Phase I - Functionalization of compounds

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Summation

Phase 1 of metabolism is concerned with functionalization, that is the introduction or exposure of functional groups on the chemical structure of a compound. This provides a 'handle' for phase 2 conjugating species with which to react with. Many xenobiotics are lipophilic and almost chemically inert (e.g. PAHs) so would not necessarily undergo a phase 2 reaction. Making them more chemically reactive would facilitate their excretion but also increases their chance of reacting with cellular macromolecules (e.g. proteins, DNA). There is a fine balance between producing a more reactive metabolite and conjugation reactions.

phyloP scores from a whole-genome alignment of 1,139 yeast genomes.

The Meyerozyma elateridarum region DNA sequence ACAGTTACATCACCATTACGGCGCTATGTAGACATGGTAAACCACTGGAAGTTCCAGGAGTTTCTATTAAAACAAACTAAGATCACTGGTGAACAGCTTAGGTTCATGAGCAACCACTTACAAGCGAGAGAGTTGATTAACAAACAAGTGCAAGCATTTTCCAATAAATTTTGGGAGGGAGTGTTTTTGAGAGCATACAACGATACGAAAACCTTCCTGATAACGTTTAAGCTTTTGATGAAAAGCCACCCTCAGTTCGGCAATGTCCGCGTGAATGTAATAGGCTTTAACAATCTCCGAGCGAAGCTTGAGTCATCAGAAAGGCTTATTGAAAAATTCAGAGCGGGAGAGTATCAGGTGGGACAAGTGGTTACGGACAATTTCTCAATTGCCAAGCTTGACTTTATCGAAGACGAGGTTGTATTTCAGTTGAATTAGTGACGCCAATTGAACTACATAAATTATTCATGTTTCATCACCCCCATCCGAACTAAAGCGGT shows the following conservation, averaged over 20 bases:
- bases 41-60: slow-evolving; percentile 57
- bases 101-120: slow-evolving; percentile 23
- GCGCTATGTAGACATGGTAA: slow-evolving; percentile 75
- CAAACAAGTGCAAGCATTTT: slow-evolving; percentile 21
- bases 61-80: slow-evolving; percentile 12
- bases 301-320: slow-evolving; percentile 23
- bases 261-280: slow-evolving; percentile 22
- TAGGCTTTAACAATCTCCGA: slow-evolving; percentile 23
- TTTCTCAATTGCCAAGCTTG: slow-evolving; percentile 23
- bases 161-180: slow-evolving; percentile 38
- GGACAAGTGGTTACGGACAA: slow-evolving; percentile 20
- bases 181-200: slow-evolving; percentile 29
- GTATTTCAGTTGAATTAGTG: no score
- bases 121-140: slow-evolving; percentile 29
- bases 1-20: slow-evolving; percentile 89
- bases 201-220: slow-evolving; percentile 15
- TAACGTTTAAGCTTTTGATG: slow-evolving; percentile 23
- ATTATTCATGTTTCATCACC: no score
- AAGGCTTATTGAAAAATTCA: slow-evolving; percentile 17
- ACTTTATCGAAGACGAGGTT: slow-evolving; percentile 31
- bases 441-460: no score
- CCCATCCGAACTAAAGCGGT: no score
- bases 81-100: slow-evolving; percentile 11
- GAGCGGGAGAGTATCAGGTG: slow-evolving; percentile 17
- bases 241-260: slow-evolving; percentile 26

There are two groups of enzymes in phase 1 - oxidoreductases and hydrolases. Oxidoreductases introduce an oxygen atom into or remove electrons from their substrates. The major oxidoreductase enzyme system is called the P450 monooxygenases. Other systems include flavin-containing monooxygenases (FMO), cyclooxygenases (COX) and monoamine oxidases (MAO). Hydrolases hydrolyse esters, amides, epoxides and glucuronides.

Literature References
PubMed ID Title Journal Year
17125408 Involvement of enzymes other than CYPs in the oxidative metabolism of xenobiotics

Strolin Benedetti, M, Whomsley, R, Baltes, E

Expert Opin Drug Metab Toxicol 2006
12369887 The cytochrome P450 superfamily: biochemistry, evolution and drug metabolism in humans

Danielson, PB

Curr Drug Metab 2002
16584116 Cytochrome P450s and other enzymes in drug metabolism and toxicity

Guengerich, FP

AAPS J 2006
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